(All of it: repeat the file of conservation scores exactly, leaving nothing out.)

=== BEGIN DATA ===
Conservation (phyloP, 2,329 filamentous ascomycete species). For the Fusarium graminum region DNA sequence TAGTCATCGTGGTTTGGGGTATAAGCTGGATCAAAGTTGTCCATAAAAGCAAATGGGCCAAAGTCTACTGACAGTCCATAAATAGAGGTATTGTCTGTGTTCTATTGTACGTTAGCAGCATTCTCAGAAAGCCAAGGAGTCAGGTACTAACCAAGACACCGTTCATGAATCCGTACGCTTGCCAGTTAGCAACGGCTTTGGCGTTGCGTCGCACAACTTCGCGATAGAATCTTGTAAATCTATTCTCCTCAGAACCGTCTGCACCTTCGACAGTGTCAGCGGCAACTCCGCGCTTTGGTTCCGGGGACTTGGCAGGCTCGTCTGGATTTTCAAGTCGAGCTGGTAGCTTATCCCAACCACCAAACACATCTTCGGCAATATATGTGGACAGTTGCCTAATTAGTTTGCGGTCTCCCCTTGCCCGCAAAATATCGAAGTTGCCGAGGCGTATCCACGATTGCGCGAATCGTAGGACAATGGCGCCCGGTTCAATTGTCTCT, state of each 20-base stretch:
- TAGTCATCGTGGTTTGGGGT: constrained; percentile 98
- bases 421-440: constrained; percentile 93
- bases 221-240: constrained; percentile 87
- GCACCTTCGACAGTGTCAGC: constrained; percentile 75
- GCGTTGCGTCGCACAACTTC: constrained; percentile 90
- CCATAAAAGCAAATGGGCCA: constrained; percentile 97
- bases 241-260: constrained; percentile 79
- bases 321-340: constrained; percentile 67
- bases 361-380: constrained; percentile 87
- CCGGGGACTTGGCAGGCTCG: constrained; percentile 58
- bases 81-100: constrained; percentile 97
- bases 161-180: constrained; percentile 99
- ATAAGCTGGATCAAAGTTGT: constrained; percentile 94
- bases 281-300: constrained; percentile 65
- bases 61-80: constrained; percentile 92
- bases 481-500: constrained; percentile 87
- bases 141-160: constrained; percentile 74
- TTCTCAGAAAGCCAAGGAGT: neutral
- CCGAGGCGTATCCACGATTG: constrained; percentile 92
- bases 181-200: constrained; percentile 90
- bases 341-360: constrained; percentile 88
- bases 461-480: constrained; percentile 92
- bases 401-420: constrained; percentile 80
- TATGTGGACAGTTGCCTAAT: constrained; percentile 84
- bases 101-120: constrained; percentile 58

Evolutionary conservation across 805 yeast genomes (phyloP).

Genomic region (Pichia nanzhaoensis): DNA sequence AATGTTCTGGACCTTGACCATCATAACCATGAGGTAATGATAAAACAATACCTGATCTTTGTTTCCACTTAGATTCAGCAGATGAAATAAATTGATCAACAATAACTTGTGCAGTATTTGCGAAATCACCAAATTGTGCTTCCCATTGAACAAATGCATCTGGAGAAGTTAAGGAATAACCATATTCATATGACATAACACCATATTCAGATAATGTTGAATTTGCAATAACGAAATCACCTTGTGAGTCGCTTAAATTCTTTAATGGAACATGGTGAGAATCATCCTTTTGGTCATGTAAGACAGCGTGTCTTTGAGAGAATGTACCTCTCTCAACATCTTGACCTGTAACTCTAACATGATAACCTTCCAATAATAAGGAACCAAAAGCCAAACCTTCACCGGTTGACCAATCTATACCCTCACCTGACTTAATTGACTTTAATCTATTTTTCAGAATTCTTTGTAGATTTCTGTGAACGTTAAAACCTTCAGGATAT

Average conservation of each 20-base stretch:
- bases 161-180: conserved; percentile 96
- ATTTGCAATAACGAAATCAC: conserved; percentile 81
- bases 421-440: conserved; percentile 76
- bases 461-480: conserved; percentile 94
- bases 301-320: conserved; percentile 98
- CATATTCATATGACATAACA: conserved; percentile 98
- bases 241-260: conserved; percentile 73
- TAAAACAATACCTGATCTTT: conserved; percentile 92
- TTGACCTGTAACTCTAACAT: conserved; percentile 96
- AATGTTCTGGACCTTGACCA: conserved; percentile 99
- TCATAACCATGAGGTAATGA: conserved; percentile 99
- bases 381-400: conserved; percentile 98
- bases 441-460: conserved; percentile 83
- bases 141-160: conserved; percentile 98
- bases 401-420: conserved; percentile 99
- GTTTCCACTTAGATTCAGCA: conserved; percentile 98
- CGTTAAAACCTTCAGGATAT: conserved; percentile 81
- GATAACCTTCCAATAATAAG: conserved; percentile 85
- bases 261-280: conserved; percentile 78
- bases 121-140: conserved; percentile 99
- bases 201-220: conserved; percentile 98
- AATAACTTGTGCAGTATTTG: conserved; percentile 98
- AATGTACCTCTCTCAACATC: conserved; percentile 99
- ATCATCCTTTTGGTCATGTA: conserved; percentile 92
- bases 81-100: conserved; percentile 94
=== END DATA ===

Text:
Conservation (phyloP, 2,329 filamentous ascomycete species). For the Fusarium graminum region DNA sequence TAGTCATCGTGGTTTGGGGTATAAGCTGGATCAAAGTTGTCCATAAAAGCAAATGGGCCAAAGTCTACTGACAGTCCATAAATAGAGGTATTGTCTGTGTTCTATTGTACGTTAGCAGCATTCTCAGAAAGCCAAGGAGTCAGGTACTAACCAAGACACCGTTCATGAATCCGTACGCTTGCCAGTTAGCAACGGCTTTGGCGTTGCGTCGCACAACTTCGCGATAGAATCTTGTAAATCTATTCTCCTCAGAACCGTCTGCACCTTCGACAGTGTCAGCGGCAACTCCGCGCTTTGGTTCCGGGGACTTGGCAGGCTCGTCTGGATTTTCAAGTCGAGCTGGTAGCTTATCCCAACCACCAAACACATCTTCGGCAATATATGTGGACAGTTGCCTAATTAGTTTGCGGTCTCCCCTTGCCCGCAAAATATCGAAGTTGCCGAGGCGTATCCACGATTGCGCGAATCGTAGGACAATGGCGCCCGGTTCAATTGTCTCT, state of each 20-base stretch:
- TAGTCATCGTGGTTTGGGGT: constrained; percentile 98
- bases 421-440: constrained; percentile 93
- bases 221-240: constrained; percentile 87
- GCACCTTCGACAGTGTCAGC: constrained; percentile 75
- GCGTTGCGTCGCACAACTTC: constrained; percentile 90
- CCATAAAAGCAAATGGGCCA: constrained; percentile 97
- bases 241-260: constrained; percentile 79
- bases 321-340: constrained; percentile 67
- bases 361-380: constrained; percentile 87
- CCGGGGACTTGGCAGGCTCG: constrained; percentile 58
- bases 81-100: constrained; percentile 97
- bases 161-180: constrained; percentile 99
- ATAAGCTGGATCAAAGTTGT: constrained; percentile 94
- bases 281-300: constrained; percentile 65
- bases 61-80: constrained; percentile 92
- bases 481-500: constrained; percentile 87
- bases 141-160: constrained; percentile 74
- TTCTCAGAAAGCCAAGGAGT: neutral
- CCGAGGCGTATCCACGATTG: constrained; percentile 92
- bases 181-200: constrained; percentile 90
- bases 341-360: constrained; percentile 88
- bases 461-480: constrained; percentile 92
- bases 401-420: constrained; percentile 80
- TATGTGGACAGTTGCCTAAT: constrained; percentile 84
- bases 101-120: constrained; percentile 58

Evolutionary conservation across 805 yeast genomes (phyloP).

Genomic region (Pichia nanzhaoensis): DNA sequence AATGTTCTGGACCTTGACCATCATAACCATGAGGTAATGATAAAACAATACCTGATCTTTGTTTCCACTTAGATTCAGCAGATGAAATAAATTGATCAACAATAACTTGTGCAGTATTTGCGAAATCACCAAATTGTGCTTCCCATTGAACAAATGCATCTGGAGAAGTTAAGGAATAACCATATTCATATGACATAACACCATATTCAGATAATGTTGAATTTGCAATAACGAAATCACCTTGTGAGTCGCTTAAATTCTTTAATGGAACATGGTGAGAATCATCCTTTTGGTCATGTAAGACAGCGTGTCTTTGAGAGAATGTACCTCTCTCAACATCTTGACCTGTAACTCTAACATGATAACCTTCCAATAATAAGGAACCAAAAGCCAAACCTTCACCGGTTGACCAATCTATACCCTCACCTGACTTAATTGACTTTAATCTATTTTTCAGAATTCTTTGTAGATTTCTGTGAACGTTAAAACCTTCAGGATAT

Average conservation of each 20-base stretch:
- bases 161-180: conserved; percentile 96
- ATTTGCAATAACGAAATCAC: conserved; percentile 81
- bases 421-440: conserved; percentile 76
- bases 461-480: conserved; percentile 94
- bases 301-320: conserved; percentile 98
- CATATTCATATGACATAACA: conserved; percentile 98
- bases 241-260: conserved; percentile 73
- TAAAACAATACCTGATCTTT: conserved; percentile 92
- TTGACCTGTAACTCTAACAT: conserved; percentile 96
- AATGTTCTGGACCTTGACCA: conserved; percentile 99
- TCATAACCATGAGGTAATGA: conserved; percentile 99
- bases 381-400: conserved; percentile 98
- bases 441-460: conserved; percentile 83
- bases 141-160: conserved; percentile 98
- bases 401-420: conserved; percentile 99
- GTTTCCACTTAGATTCAGCA: conserved; percentile 98
- CGTTAAAACCTTCAGGATAT: conserved; percentile 81
- GATAACCTTCCAATAATAAG: conserved; percentile 85
- bases 261-280: conserved; percentile 78
- bases 121-140: conserved; percentile 99
- bases 201-220: conserved; percentile 98
- AATAACTTGTGCAGTATTTG: conserved; percentile 98
- AATGTACCTCTCTCAACATC: conserved; percentile 99
- ATCATCCTTTTGGTCATGTA: conserved; percentile 92
- bases 81-100: conserved; percentile 94